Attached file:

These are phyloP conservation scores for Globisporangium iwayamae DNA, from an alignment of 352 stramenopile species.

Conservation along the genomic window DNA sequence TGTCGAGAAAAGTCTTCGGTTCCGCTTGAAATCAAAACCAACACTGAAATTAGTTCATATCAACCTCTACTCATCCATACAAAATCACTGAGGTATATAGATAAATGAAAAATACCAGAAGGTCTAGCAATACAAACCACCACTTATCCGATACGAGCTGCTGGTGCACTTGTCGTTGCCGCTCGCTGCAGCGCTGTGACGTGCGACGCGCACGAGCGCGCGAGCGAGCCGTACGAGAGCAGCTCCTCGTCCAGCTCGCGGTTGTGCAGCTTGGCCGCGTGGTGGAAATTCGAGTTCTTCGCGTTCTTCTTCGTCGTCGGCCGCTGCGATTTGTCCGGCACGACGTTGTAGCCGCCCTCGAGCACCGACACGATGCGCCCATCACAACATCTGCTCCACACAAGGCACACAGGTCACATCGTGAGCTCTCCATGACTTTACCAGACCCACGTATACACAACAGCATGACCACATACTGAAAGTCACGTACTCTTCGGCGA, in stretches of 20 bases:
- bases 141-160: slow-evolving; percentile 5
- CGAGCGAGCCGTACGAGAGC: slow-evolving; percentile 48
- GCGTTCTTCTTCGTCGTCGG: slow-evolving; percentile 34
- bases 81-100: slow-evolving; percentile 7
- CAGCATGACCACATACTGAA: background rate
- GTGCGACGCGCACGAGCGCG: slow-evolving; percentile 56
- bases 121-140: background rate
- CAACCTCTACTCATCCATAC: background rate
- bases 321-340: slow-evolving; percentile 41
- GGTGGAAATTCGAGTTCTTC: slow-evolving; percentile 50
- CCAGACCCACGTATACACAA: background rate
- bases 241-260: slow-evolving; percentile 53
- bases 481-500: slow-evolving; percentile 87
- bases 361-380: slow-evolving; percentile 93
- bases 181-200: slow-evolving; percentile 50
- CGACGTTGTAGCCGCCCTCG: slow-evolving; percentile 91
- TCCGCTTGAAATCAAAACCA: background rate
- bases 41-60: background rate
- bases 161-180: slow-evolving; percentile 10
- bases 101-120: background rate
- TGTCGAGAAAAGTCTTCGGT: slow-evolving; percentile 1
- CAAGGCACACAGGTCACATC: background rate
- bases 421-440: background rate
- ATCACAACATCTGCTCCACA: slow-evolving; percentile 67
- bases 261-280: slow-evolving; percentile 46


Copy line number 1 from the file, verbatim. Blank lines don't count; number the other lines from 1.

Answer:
These are phyloP conservation scores for Globisporangium iwayamae DNA, from an alignment of 352 stramenopile species.